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A Culture of ConspiracyApocalyptic Visions in Contemporary America$
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Michael Barkun

Print publication date: 2003

Print ISBN-13: 9780520238053

Published to California Scholarship Online: May 2012

DOI: 10.1525/california/9780520238053.001.0001

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Millennialism, Conspiracy, and Stigmatized Knowledge

Millennialism, Conspiracy, and Stigmatized Knowledge

Chapter:
(p.15) Chapter 2 Millennialism, Conspiracy, and Stigmatized Knowledge
Source:
A Culture of Conspiracy
Author(s):

Michael Barkun

Publisher:
University of California Press
DOI:10.1525/california/9780520238053.003.0002

The sheer volume of activity makes the present period an era of particular interest to observers of millennialism. Attempts to map contemporary millennial ferment have become increasingly difficult and frustrating. This chapter focuses on the improvisational millenarian style, which is distinctive for its independence from any single ideological tradition. The improvisational style is characterized by relentless and seemingly indiscriminate borrowing, and provides holistic and comprehensive pictures of the world. The variety of their elements implies that the belief system can explain a comparably wide range of phenomena, from the spiritual to the scientific and the political. The combinations also suggest that apparent oppositions and contradictions can be resolved, and that an underlying unity transcends outward differences. Furthermore, stigmatized knowledge claims to designate a broader intellectual universe, into which both rejected knowledge and the cultic milieu may be fitted.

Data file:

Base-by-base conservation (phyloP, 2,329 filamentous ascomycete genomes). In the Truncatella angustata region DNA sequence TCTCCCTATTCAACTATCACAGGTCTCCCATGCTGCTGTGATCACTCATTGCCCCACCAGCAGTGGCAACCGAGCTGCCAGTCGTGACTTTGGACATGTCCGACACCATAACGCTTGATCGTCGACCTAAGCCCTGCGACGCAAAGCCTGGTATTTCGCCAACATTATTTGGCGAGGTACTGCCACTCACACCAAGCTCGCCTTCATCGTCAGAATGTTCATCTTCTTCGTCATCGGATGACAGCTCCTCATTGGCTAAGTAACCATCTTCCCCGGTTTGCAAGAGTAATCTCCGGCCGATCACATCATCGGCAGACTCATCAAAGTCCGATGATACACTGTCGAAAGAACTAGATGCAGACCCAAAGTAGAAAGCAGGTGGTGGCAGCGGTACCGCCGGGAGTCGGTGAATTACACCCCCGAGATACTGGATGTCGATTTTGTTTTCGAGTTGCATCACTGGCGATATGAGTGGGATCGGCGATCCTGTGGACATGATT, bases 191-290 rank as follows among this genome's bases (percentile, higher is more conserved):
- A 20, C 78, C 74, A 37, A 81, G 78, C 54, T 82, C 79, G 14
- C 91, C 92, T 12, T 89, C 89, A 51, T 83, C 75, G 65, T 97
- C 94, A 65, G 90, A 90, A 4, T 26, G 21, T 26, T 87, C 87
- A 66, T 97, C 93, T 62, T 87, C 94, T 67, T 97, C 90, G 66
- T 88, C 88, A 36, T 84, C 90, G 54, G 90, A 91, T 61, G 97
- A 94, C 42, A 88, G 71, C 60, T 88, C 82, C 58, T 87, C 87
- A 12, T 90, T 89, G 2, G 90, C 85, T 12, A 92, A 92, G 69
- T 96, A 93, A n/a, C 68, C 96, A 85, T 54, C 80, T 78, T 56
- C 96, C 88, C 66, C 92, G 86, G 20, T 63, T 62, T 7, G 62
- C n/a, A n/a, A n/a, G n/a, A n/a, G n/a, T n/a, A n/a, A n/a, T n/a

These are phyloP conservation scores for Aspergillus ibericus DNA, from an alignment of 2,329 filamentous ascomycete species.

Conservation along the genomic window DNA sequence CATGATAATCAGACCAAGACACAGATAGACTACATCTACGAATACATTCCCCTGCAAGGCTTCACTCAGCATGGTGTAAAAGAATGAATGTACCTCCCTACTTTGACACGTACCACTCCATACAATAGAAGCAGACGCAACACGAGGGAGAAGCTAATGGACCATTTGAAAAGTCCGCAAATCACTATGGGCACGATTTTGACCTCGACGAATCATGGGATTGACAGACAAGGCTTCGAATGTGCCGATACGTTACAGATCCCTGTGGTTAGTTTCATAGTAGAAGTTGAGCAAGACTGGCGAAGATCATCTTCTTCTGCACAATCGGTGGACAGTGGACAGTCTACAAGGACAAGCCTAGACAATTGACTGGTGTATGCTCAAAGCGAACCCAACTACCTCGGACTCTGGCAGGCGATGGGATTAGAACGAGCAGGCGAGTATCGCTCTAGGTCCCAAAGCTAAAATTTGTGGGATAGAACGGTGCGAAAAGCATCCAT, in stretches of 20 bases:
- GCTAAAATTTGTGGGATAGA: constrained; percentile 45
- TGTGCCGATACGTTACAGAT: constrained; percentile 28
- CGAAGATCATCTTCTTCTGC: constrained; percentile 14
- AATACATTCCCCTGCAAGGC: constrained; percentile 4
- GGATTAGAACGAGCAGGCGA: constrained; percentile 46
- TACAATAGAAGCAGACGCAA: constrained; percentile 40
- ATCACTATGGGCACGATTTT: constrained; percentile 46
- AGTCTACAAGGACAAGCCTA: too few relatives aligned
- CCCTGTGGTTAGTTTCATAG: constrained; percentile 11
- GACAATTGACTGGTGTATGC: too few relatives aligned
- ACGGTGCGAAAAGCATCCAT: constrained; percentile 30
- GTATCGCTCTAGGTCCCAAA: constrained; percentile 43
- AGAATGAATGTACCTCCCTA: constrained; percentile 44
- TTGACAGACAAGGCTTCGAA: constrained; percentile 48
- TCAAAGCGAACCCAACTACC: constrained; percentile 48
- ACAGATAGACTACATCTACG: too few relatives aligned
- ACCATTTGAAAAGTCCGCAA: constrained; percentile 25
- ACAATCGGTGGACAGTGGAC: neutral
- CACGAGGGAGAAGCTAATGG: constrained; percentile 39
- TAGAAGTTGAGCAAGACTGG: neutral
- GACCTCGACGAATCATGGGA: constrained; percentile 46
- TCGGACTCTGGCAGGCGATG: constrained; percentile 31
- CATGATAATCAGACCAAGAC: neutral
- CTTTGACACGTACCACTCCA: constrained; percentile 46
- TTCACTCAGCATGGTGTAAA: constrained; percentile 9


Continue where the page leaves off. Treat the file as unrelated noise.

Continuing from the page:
Keywords:   millennialism, improvisational style, stigmatized knowledge, ideological tradition, cultic milieu

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